With research indicating more Thai children will be overweight, shorter and have a lower IQ in the next decade, academics are urging society to prevent kids from growing up with low potential.
Citing the increasing problem of malnutrition in Thai children as alarming, the South East Asia Nutrition Survey (SEANUTS) research – supported by Foremost milk manufacturer FrieslandCampina – revealed that the main reason for this was a lack of exercise and insufficient nutrients. Hence, children should exercise regularly, eat healthy and drink milk daily.
The research – conducted in Thailand, Malaysia, Indonesia and Vietnam – has been in progress for three years. Phase two started in 2013 and is due to finish next year.
The Thailand survey in 2011 and 2012 involved 3,119 samplings aged 0.5-12.9 and was supervised by Mahidol University’s (MU) Institute of Nutrition.
It was found that obese children aged three to six might also be overweight between the ages of six to 12.
Anaemia occurs twice as much in rural children than urban children while 30-40 per cent of the sampling had vitamin D deficiency.
Malnutrition came from receiving insufficient nutrients necessary for growth such as vitamin A, vitamin D, iron, iodine and calcium since the infant stage.
If the issue remains unchecked, it will lead to unhealthy characteristics in the population over the next decade that will become a national problem.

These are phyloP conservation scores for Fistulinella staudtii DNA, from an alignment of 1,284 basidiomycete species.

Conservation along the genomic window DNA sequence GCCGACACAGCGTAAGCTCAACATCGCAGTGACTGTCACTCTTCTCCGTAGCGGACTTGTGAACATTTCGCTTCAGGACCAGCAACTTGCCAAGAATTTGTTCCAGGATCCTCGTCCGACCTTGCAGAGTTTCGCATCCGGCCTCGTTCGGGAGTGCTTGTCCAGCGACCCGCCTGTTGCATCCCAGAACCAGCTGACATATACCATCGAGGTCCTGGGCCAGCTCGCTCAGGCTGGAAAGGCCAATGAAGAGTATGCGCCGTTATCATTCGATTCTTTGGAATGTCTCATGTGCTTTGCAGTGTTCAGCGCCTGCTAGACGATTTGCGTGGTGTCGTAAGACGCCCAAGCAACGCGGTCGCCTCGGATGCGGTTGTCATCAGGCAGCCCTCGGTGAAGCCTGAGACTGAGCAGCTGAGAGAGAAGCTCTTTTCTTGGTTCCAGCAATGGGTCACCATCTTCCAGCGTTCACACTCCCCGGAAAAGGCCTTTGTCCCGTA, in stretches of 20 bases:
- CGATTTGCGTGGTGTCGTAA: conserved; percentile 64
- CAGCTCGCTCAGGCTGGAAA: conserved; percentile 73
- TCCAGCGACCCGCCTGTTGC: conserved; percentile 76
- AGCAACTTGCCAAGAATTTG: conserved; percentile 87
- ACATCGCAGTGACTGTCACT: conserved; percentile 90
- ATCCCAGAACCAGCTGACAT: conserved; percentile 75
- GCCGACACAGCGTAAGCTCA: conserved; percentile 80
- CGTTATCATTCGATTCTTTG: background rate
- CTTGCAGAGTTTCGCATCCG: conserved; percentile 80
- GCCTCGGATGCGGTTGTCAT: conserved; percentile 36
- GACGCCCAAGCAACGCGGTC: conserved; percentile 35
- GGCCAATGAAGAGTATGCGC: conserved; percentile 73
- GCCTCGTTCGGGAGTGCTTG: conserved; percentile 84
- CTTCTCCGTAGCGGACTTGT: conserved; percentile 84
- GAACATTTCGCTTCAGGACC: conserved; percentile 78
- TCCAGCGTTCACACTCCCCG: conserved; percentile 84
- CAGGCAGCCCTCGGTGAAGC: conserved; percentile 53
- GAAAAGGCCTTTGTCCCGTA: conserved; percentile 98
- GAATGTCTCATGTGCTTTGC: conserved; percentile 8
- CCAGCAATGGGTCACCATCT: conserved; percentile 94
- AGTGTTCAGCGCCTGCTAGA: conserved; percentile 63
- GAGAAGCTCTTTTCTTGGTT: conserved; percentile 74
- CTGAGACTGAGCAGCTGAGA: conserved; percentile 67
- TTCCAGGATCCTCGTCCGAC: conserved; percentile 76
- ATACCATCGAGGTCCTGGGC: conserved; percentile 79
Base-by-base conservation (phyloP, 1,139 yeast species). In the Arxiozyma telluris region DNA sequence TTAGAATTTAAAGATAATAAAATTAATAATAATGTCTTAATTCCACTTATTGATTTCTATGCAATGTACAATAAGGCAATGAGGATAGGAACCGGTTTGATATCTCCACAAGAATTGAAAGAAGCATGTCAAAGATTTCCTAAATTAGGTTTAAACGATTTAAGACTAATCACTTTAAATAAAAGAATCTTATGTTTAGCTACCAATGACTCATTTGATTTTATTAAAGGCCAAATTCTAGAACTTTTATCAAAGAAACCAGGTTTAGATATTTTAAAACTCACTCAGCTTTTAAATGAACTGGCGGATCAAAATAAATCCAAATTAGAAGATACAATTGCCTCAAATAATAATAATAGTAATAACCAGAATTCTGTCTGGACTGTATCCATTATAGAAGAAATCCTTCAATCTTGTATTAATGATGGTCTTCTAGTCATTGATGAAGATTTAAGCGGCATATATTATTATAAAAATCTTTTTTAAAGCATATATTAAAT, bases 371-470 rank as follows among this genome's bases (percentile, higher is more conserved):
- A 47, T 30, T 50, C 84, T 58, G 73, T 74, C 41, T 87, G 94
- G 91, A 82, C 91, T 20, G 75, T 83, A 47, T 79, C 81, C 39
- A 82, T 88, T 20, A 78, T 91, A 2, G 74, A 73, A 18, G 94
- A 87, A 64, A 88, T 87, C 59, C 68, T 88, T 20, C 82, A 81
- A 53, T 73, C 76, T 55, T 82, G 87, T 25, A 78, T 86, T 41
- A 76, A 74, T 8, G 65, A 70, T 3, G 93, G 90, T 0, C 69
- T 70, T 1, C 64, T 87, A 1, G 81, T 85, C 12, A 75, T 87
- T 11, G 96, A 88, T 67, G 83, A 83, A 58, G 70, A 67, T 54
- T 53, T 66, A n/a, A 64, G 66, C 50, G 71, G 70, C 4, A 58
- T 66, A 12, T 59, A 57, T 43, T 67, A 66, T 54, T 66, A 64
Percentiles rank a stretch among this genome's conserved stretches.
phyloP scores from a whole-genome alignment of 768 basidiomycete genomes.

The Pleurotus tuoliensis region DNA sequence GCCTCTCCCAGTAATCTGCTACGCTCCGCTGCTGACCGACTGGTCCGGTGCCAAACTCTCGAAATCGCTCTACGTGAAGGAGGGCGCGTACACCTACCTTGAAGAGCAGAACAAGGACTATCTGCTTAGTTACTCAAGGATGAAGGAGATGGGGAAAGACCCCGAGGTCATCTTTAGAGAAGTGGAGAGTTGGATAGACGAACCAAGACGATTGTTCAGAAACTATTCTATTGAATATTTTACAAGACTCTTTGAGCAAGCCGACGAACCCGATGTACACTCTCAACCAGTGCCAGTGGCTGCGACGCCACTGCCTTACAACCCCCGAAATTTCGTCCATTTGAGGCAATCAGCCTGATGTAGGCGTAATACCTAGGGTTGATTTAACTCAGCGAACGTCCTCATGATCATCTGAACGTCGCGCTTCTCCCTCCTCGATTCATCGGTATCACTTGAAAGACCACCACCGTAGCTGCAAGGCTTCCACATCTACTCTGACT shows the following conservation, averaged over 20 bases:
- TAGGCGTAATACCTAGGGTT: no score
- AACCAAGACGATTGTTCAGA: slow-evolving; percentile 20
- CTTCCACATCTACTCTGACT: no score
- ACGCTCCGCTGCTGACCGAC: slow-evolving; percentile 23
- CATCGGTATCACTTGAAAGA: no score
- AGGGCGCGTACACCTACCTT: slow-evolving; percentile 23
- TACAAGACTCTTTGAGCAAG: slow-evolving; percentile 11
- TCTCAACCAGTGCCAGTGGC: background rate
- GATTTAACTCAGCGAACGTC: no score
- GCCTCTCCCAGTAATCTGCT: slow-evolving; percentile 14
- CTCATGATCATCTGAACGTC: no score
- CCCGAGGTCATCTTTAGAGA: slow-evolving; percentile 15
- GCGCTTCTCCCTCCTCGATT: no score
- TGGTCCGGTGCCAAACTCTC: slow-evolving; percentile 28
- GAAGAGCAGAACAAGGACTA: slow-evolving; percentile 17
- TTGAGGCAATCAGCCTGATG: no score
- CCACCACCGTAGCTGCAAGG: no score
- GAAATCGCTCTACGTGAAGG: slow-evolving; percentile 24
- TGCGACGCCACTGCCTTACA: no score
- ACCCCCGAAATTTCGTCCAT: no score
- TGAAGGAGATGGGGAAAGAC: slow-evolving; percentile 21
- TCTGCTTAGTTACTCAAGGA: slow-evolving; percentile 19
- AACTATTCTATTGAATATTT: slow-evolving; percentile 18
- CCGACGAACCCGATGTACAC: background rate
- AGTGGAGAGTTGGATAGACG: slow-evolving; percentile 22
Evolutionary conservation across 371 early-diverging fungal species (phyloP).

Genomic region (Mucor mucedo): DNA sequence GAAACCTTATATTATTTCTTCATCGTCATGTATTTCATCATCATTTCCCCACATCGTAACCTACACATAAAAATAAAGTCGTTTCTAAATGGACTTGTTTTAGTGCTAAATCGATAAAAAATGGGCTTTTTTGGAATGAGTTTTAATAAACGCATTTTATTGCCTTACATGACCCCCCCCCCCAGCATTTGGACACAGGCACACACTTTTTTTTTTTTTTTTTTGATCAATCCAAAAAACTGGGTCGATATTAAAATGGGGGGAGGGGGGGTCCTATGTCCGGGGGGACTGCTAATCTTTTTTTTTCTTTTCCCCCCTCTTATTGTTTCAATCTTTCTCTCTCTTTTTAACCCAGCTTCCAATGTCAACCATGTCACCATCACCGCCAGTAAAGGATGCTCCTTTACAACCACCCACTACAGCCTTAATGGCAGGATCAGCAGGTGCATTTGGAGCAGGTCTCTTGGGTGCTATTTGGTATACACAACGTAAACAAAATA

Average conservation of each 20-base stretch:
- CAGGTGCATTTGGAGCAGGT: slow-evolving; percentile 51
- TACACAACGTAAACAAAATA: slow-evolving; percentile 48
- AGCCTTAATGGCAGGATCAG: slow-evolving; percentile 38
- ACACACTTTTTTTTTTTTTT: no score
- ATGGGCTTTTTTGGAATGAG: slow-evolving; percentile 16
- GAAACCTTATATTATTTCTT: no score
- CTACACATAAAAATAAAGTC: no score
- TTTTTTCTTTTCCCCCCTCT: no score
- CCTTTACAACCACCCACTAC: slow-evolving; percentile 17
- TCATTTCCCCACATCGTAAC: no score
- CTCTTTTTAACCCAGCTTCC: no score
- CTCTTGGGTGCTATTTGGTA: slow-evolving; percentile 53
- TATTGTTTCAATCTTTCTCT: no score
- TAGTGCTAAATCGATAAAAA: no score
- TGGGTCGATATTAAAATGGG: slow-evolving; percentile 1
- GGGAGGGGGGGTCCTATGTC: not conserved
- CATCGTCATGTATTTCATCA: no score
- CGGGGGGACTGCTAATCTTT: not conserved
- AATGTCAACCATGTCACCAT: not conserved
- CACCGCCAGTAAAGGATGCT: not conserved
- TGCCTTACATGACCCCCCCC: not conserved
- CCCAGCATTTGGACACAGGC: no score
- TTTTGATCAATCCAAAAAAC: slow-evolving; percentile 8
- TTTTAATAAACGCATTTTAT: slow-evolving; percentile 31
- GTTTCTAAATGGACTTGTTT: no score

It is the government sector’s responsibility to focus on the problem as well as implementing preventive measures to solve the problem, the study said.
Nutritionist and SEANUTS’s principal investigator, Dr Nipa Rojroongwasinkul, said the issue of insufficient nutrition needed to be resolved through collaboration between family and state policy. Many parents lacked knowledge about nutrition.
Women require sufficient iron and iodine during their pregnancy, she said, adding failure to do so could affect a child’s IQ.
Latest research showed that the average IQ for Thai children was 90-92, when it should be over 100 according to normal standards, she added.
MU Nutrition Physiology head Dr Kallaya Kijboonchoo said besides eating five food groups and getting enough sleep, Children aged six to 12 should play sports daily that required running and jumping such as basketball, which would improve bone flexibility and lead to a person being taller.
She urged parents to have them drink milk daily and since calcium could be absorbed better with the help of vitamin D, kids should play outdoors.
As the survey found both urban and rural children had vitamin D, vitamin A, iron and calcium deficiencies, she said families should urge kids to exercise and play sport.
“Don’t let them stay in the house glued to electronic screens. These bad habits will lead to eating out of proportion, not eating on time and eating low-quality food,” she added.
The Department of Health’s Bureau of Nutrition specialist Sa-nga Damapong said the government sector was concerned about childhood obesity.
He said the Thai National Health Examination survey showed that 5.8 per cent of the population between the ages of two and five was obese in 1997 compared to 7.9 per cent in 2001, while obesity in children aged six to 12 had risen from 5.8 per cent to 6.7 per cent in 2010. Both age groups have increased rates of obesity of 8.5 per cent and 8.7 per cent respectively.
Sa-nga said the government sector had projects to prevent child malnutrition such as the Public Health Ministry’s project to reduce the consumption of sugary, fatty and salty food.
This project, initiated in 2013, aims to end bad eating habits and add more servings of vegetables and fruits, while also raising parents’ and children’s awareness of unhealthy diet dangers, he said.
Furthermore, he said the ministry also promoted the intake of more iron and iodine for pregnant women to promote IQ and brain development in children.